static (dmz,inside) why not static(inside,dmz).....

Unanswered Question
Oct 3rd, 2008

Dear all

I want to know what is the use of the below commands?

static (dmz,inside) 10.1.200.165 10.1.120.20 netmask 255.255.255.255 0 0

static (outside,inside)10.1.201.64 195.216.21.7 netmask 255.255.255.255 0 0

What is the difference if I we write them like these?

static (inside,dmz) 10.1.120.20 10.1.200.165 netmask 255.255.255.255 0 0

static (inside,outside)195.216.21.7 10.1.201.64 netmask 255.255.255.255 0 0

Any help is appreciated.

Thanks,

I have this problem too.
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Jon Marshall Fri, 10/03/2008 - 13:59

You are doiing different things

static (inside,dmz) 10.1.120.20 10.1.200.165

says present the inside address of 10.1.200.165 as 10.1.120.20 to the DMZ

static (dmz,inside) 10.1.200.165 10.1.120.20

says present the dmz address of 10.1.120.20 as 10.1.200.165 to the inside

Jon

amady3381 Sat, 10/04/2008 - 00:13

Dear Jon

Thanks for your reply..

Please give me an example of the use of each statement and when I can use it? Also can I use the two statement on the configuration and why?

Thanks,

Marwan ALshawi Sat, 10/04/2008 - 01:16

consider two hosts that reside on the inside of a firewall, using private IP addresses 192.168.100.100 and 192.168.100.170. Outbound connections from these hosts should appear as 169.65.41.100 and 169.65.41.170, respectively. Because the hosts must always receive the same mapped addresses, static NAT should be used

The static NAT entries could be configured with the following commands:

Firewall(config)# static (inside,outside) 169.65.41.100 192.168.100.100 netmask

255.255.255.255 0 0

Firewall(config)# static (inside,outside) 169.65.41.170 192.168.100.170 netmask

255.255.255.255 0 0

The netmask is given as a host mask (255.255.255.255), because each translation is applied to a single host address

If your firewall has other "medium-security" interfaces (security levels between 0 and 100), there are some additional considerations. These interfaces are usually used as demilitarized zone (DMZ) networks, where services are made available to the public networks while offering a certain level of security. DMZ networks are then isolated from the highest-security inside networks, although their services can be accessed from the inside.

Outbound access from a medium-security interface to a lower one is really no different from the inside interface. You still need to configure the following:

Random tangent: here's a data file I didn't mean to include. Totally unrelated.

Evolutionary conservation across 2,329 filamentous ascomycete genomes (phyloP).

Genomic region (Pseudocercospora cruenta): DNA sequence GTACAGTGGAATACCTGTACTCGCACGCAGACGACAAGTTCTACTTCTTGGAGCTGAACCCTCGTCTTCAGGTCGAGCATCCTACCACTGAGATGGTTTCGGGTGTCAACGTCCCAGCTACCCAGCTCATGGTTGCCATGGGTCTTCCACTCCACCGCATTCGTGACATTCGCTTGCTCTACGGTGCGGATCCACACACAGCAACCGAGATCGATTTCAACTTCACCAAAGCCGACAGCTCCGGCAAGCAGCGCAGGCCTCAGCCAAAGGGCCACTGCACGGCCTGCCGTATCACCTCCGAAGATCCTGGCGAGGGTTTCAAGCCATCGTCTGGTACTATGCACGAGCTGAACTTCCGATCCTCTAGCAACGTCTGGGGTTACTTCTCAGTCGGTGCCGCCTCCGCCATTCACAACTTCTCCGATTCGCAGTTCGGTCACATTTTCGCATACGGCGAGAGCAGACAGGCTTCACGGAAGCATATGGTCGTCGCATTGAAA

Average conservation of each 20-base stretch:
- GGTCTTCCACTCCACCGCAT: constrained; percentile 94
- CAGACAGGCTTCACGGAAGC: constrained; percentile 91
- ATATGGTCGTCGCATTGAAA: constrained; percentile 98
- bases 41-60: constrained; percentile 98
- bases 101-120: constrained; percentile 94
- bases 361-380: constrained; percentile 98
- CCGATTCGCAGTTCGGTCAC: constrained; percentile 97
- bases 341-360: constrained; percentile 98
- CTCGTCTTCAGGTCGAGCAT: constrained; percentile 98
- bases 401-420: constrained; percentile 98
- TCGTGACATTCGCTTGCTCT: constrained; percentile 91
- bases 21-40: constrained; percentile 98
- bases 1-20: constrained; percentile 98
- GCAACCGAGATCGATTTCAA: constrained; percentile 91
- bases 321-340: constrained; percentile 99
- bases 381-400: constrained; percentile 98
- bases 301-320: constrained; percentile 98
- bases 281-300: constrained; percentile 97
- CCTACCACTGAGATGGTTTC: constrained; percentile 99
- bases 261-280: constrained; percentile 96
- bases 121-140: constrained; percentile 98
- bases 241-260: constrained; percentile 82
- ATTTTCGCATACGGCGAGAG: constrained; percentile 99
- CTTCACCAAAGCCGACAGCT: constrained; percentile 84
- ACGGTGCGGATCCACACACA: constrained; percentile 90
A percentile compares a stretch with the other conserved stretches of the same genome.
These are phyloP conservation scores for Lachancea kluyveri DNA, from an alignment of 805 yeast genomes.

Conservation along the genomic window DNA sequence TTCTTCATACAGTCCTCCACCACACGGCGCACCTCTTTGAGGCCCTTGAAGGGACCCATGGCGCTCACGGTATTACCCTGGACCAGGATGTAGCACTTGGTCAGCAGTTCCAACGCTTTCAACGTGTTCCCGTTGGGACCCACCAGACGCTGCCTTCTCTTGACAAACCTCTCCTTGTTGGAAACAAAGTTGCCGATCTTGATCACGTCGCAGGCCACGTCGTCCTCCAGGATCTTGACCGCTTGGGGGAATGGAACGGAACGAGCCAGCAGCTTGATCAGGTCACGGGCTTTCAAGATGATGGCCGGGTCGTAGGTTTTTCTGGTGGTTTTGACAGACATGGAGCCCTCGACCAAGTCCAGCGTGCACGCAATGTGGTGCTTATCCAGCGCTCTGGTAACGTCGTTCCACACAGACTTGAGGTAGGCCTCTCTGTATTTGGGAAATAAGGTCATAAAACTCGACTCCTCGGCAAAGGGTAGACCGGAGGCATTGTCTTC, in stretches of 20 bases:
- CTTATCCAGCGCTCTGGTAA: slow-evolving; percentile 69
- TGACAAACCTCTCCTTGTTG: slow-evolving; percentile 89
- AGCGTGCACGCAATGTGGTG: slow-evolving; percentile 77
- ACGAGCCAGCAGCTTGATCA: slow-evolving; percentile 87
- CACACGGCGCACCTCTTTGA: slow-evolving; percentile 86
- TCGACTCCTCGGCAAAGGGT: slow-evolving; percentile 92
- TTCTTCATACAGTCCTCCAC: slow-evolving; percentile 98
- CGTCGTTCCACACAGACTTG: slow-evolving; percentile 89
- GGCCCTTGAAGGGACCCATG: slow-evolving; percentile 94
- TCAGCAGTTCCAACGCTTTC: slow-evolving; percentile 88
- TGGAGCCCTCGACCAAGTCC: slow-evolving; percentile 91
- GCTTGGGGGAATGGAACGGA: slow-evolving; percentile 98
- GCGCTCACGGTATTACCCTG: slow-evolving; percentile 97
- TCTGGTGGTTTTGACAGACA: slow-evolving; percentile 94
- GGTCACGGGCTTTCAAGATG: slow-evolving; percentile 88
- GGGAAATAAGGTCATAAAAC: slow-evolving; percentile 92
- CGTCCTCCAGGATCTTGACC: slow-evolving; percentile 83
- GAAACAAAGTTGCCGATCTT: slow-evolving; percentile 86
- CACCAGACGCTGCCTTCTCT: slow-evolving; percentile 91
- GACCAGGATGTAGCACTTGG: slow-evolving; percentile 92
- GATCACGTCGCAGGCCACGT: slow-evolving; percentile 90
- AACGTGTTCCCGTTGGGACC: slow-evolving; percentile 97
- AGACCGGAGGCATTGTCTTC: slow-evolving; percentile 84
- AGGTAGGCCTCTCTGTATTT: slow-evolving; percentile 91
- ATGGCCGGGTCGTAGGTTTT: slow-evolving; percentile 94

Address translation with the static command or with the global and nat commands. This allows hosts on the DMZ to appear on the outside with a valid address.

An access list applied to the medium-security interface. This allows hosts on the DMZ to be permitted to initiate inbound connections toward the inside interface. The same access list also controls outbound connections from the DMZ.

good luck

if helpful Rate

Jon Marshall Sat, 10/04/2008 - 02:45

Marwan has given a very detailed answer so i'll keep mine simple.

static (inside,outside) 195.166.73.1 192.168.10.1 netmask 255.255.255.255

the static (inside,outside) or static (inside,dmz) etc.. statements are the most common and the ones you will see most often in pix/asa configurations. Marwan has explained perfectly how these work.

The static (outside,inside) statement is used a lot less often. In essence this statement presents an outside address as a different inside address so

static (outside,inside) 192.168.5.10 193.177.1.11 netmask 255.255.255.255

means if i was on the internal side of the LAN and i wanted to connect to the internet server 193.177.1.11 i would actually try and connect to 192.168.5.10.

Hope this makes sense. If it is still unclear after reading Marwan's and my post please come ack and i give it another go :)

Jon

amady3381 Sat, 10/04/2008 - 09:16

Dear Jon

Thanks for your reply.

I understand from your explanation that the server is outside and I can use a free IP in the inside and I can access the server through the inside IP address.

example:

static (outside,inside) google.com 192.168.1.1 netmask 255.255.255.255

If I acccessed 192.168.1.1 it will give me google.com. Is this what you explain?

Also what is the difference between this and the distination nat D-Nat.

Thanks very much.

Jon Marshall Sat, 10/04/2008 - 10:35

" understand from your explanation that the server is outside and I can use a free IP in the inside and I can access the server through the inside IP address"

Correct although you have flipped the static statement around ie. it should be

static (outside,inside) 192.168.1.1 google.com netmask 255.255.255.255

then from the inside you connect to 192.168.1.1

Do you have any references to D-Nat - just want to understand what you mean by this.

Jon

amady3381 Sun, 10/12/2008 - 20:35

Dear Jon

I don't have a reference for it, If you can please explain it with an example.

Thanks for your help and support

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